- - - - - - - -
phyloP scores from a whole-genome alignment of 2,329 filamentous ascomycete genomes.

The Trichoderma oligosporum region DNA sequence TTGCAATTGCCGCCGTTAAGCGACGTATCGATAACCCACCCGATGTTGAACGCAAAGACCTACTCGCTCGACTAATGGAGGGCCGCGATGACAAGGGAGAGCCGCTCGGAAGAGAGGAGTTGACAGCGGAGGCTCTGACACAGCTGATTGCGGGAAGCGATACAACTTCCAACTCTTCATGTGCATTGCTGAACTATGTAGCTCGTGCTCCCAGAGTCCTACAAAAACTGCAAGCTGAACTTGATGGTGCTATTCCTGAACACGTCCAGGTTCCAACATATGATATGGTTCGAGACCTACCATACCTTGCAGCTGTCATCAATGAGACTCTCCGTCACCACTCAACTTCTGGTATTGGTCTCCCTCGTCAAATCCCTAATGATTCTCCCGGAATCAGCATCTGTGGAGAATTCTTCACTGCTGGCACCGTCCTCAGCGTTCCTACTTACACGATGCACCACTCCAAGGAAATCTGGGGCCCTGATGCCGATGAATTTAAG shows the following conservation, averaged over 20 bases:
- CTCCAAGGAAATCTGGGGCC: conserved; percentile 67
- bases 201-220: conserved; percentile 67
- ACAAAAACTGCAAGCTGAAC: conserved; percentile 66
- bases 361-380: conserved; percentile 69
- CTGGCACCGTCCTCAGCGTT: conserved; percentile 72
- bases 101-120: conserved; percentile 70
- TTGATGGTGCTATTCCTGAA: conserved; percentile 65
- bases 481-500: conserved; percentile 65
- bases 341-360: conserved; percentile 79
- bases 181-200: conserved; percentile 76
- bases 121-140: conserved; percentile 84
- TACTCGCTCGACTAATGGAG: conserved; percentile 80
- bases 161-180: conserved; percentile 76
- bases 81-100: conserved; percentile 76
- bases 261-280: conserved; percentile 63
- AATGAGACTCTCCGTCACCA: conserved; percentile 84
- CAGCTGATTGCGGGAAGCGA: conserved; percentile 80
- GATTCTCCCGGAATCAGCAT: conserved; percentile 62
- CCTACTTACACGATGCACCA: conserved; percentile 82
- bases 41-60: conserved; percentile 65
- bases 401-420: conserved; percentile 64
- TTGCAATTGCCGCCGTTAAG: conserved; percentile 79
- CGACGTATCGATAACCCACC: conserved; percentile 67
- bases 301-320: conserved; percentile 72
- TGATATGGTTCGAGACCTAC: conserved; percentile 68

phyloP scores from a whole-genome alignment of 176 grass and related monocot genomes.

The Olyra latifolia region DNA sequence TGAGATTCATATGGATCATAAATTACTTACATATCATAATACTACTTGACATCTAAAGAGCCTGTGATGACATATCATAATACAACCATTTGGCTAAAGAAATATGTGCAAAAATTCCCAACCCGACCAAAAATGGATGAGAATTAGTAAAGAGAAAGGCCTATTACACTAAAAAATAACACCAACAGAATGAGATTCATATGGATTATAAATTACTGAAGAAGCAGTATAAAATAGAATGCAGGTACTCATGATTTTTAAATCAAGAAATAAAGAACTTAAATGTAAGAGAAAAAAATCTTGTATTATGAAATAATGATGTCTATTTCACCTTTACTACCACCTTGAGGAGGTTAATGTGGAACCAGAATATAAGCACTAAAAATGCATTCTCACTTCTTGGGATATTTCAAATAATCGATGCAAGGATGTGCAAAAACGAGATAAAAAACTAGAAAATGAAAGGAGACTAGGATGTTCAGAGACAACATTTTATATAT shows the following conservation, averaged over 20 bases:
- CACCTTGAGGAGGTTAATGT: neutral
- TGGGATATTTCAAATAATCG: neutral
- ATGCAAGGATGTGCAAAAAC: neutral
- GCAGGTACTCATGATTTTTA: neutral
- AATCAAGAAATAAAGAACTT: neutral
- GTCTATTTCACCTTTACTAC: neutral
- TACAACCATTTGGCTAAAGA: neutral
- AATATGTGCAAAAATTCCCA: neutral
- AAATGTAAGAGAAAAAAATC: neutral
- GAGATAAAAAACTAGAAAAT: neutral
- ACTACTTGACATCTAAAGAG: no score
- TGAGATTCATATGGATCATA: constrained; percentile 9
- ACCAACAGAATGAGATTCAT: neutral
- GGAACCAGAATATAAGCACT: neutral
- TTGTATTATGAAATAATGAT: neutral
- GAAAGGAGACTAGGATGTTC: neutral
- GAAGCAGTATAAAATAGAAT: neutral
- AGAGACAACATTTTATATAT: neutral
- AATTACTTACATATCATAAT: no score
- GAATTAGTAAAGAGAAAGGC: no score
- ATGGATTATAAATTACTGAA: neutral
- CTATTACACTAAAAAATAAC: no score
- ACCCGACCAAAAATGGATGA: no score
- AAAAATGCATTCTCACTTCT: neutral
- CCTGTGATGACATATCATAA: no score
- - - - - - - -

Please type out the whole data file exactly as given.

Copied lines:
phyloP scores from a whole-genome alignment of 2,329 filamentous ascomycete genomes.

The Trichoderma oligosporum region DNA sequence TTGCAATTGCCGCCGTTAAGCGACGTATCGATAACCCACCCGATGTTGAACGCAAAGACCTACTCGCTCGACTAATGGAGGGCCGCGATGACAAGGGAGAGCCGCTCGGAAGAGAGGAGTTGACAGCGGAGGCTCTGACACAGCTGATTGCGGGAAGCGATACAACTTCCAACTCTTCATGTGCATTGCTGAACTATGTAGCTCGTGCTCCCAGAGTCCTACAAAAACTGCAAGCTGAACTTGATGGTGCTATTCCTGAACACGTCCAGGTTCCAACATATGATATGGTTCGAGACCTACCATACCTTGCAGCTGTCATCAATGAGACTCTCCGTCACCACTCAACTTCTGGTATTGGTCTCCCTCGTCAAATCCCTAATGATTCTCCCGGAATCAGCATCTGTGGAGAATTCTTCACTGCTGGCACCGTCCTCAGCGTTCCTACTTACACGATGCACCACTCCAAGGAAATCTGGGGCCCTGATGCCGATGAATTTAAG shows the following conservation, averaged over 20 bases:
- CTCCAAGGAAATCTGGGGCC: conserved; percentile 67
- bases 201-220: conserved; percentile 67
- ACAAAAACTGCAAGCTGAAC: conserved; percentile 66
- bases 361-380: conserved; percentile 69
- CTGGCACCGTCCTCAGCGTT: conserved; percentile 72
- bases 101-120: conserved; percentile 70
- TTGATGGTGCTATTCCTGAA: conserved; percentile 65
- bases 481-500: conserved; percentile 65
- bases 341-360: conserved; percentile 79
- bases 181-200: conserved; percentile 76
- bases 121-140: conserved; percentile 84
- TACTCGCTCGACTAATGGAG: conserved; percentile 80
- bases 161-180: conserved; percentile 76
- bases 81-100: conserved; percentile 76
- bases 261-280: conserved; percentile 63
- AATGAGACTCTCCGTCACCA: conserved; percentile 84
- CAGCTGATTGCGGGAAGCGA: conserved; percentile 80
- GATTCTCCCGGAATCAGCAT: conserved; percentile 62
- CCTACTTACACGATGCACCA: conserved; percentile 82
- bases 41-60: conserved; percentile 65
- bases 401-420: conserved; percentile 64
- TTGCAATTGCCGCCGTTAAG: conserved; percentile 79
- CGACGTATCGATAACCCACC: conserved; percentile 67
- bases 301-320: conserved; percentile 72
- TGATATGGTTCGAGACCTAC: conserved; percentile 68

phyloP scores from a whole-genome alignment of 176 grass and related monocot genomes.

The Olyra latifolia region DNA sequence TGAGATTCATATGGATCATAAATTACTTACATATCATAATACTACTTGACATCTAAAGAGCCTGTGATGACATATCATAATACAACCATTTGGCTAAAGAAATATGTGCAAAAATTCCCAACCCGACCAAAAATGGATGAGAATTAGTAAAGAGAAAGGCCTATTACACTAAAAAATAACACCAACAGAATGAGATTCATATGGATTATAAATTACTGAAGAAGCAGTATAAAATAGAATGCAGGTACTCATGATTTTTAAATCAAGAAATAAAGAACTTAAATGTAAGAGAAAAAAATCTTGTATTATGAAATAATGATGTCTATTTCACCTTTACTACCACCTTGAGGAGGTTAATGTGGAACCAGAATATAAGCACTAAAAATGCATTCTCACTTCTTGGGATATTTCAAATAATCGATGCAAGGATGTGCAAAAACGAGATAAAAAACTAGAAAATGAAAGGAGACTAGGATGTTCAGAGACAACATTTTATATAT shows the following conservation, averaged over 20 bases:
- CACCTTGAGGAGGTTAATGT: neutral
- TGGGATATTTCAAATAATCG: neutral
- ATGCAAGGATGTGCAAAAAC: neutral
- GCAGGTACTCATGATTTTTA: neutral
- AATCAAGAAATAAAGAACTT: neutral
- GTCTATTTCACCTTTACTAC: neutral
- TACAACCATTTGGCTAAAGA: neutral
- AATATGTGCAAAAATTCCCA: neutral
- AAATGTAAGAGAAAAAAATC: neutral
- GAGATAAAAAACTAGAAAAT: neutral
- ACTACTTGACATCTAAAGAG: no score
- TGAGATTCATATGGATCATA: constrained; percentile 9
- ACCAACAGAATGAGATTCAT: neutral
- GGAACCAGAATATAAGCACT: neutral
- TTGTATTATGAAATAATGAT: neutral
- GAAAGGAGACTAGGATGTTC: neutral
- GAAGCAGTATAAAATAGAAT: neutral
- AGAGACAACATTTTATATAT: neutral
- AATTACTTACATATCATAAT: no score
- GAATTAGTAAAGAGAAAGGC: no score
- ATGGATTATAAATTACTGAA: neutral
- CTATTACACTAAAAAATAAC: no score
- ACCCGACCAAAAATGGATGA: no score
- AAAAATGCATTCTCACTTCT: neutral
- CCTGTGATGACATATCATAA: no score